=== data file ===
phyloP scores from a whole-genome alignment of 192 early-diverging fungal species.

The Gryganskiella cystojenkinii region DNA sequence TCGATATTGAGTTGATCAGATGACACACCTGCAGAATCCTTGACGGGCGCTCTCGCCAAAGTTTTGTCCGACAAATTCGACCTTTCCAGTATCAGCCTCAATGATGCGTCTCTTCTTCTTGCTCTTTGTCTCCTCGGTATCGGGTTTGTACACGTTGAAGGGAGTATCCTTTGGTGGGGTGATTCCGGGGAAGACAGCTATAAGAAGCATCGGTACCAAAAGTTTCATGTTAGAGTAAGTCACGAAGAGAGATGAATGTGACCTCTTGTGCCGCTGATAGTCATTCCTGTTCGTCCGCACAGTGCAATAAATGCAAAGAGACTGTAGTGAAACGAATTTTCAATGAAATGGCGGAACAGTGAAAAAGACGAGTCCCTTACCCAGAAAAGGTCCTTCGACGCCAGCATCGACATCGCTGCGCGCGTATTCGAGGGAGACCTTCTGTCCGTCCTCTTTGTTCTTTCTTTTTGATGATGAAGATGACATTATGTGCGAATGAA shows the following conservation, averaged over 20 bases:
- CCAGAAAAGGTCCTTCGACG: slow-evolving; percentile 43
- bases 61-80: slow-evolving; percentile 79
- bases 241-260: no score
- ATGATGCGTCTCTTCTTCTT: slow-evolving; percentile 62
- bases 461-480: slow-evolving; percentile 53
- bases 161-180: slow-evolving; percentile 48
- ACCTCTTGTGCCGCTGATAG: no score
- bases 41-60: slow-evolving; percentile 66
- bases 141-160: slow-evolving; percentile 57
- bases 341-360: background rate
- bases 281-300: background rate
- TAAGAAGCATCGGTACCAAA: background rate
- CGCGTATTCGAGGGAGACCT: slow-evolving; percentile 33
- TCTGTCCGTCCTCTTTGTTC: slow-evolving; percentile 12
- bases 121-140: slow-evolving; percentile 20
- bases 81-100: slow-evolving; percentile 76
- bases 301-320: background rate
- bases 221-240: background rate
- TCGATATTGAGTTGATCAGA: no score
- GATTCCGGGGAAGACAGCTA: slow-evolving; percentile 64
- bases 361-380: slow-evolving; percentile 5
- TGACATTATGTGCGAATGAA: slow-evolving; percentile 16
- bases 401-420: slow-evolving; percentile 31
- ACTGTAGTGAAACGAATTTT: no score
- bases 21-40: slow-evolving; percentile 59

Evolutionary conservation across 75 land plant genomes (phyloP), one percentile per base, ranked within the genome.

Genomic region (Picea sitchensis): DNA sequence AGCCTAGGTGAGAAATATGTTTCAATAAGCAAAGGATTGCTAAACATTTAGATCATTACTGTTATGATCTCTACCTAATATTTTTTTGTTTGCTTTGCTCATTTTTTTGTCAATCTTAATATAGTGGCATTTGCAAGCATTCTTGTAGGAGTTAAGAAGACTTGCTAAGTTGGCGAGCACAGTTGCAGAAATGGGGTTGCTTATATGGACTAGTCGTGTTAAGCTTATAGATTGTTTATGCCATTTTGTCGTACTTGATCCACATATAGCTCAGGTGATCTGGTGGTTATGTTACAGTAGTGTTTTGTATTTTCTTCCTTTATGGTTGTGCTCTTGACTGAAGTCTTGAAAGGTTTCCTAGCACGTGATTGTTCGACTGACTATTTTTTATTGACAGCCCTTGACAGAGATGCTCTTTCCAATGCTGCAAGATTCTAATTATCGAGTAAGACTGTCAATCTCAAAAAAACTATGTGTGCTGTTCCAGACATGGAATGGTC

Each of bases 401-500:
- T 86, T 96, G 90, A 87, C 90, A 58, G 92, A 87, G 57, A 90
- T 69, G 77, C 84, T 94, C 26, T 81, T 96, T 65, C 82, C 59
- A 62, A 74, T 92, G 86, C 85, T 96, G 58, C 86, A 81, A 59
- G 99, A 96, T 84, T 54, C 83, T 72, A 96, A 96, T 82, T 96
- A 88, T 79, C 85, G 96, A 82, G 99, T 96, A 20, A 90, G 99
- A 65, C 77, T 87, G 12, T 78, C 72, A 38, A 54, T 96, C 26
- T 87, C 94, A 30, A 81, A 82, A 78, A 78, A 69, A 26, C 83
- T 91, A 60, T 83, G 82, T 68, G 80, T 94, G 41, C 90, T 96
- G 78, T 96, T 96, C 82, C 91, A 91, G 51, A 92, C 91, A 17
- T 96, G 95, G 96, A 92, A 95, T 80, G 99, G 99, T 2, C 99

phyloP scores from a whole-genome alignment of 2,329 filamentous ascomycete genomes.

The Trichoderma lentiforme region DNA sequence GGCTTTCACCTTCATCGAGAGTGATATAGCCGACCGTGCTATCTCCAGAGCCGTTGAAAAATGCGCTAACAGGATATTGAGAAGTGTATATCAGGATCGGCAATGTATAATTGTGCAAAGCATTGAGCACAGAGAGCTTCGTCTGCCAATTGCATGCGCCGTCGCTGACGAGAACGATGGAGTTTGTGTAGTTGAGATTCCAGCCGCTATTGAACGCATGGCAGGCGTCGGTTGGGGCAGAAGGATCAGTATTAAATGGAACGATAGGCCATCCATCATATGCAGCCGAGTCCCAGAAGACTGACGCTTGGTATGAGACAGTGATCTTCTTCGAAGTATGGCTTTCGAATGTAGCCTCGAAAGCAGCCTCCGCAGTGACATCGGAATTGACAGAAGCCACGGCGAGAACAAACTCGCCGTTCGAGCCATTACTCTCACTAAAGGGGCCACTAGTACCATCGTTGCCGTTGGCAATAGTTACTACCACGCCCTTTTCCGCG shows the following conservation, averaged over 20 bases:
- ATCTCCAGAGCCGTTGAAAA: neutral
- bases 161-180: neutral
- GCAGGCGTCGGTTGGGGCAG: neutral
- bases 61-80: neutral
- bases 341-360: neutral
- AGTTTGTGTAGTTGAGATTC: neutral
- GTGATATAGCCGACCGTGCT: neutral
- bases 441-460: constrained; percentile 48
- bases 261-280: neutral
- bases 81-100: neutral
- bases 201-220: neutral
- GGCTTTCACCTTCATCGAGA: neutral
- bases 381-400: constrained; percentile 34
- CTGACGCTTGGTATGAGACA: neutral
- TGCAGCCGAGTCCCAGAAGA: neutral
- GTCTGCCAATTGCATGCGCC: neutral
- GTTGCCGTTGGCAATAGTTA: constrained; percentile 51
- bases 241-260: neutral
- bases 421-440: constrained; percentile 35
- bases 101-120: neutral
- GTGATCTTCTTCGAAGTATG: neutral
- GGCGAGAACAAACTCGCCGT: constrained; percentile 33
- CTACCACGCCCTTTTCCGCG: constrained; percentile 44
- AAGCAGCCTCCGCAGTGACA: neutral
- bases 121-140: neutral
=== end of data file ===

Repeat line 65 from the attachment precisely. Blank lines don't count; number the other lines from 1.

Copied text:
- CTACCACGCCCTTTTCCGCG: constrained; percentile 44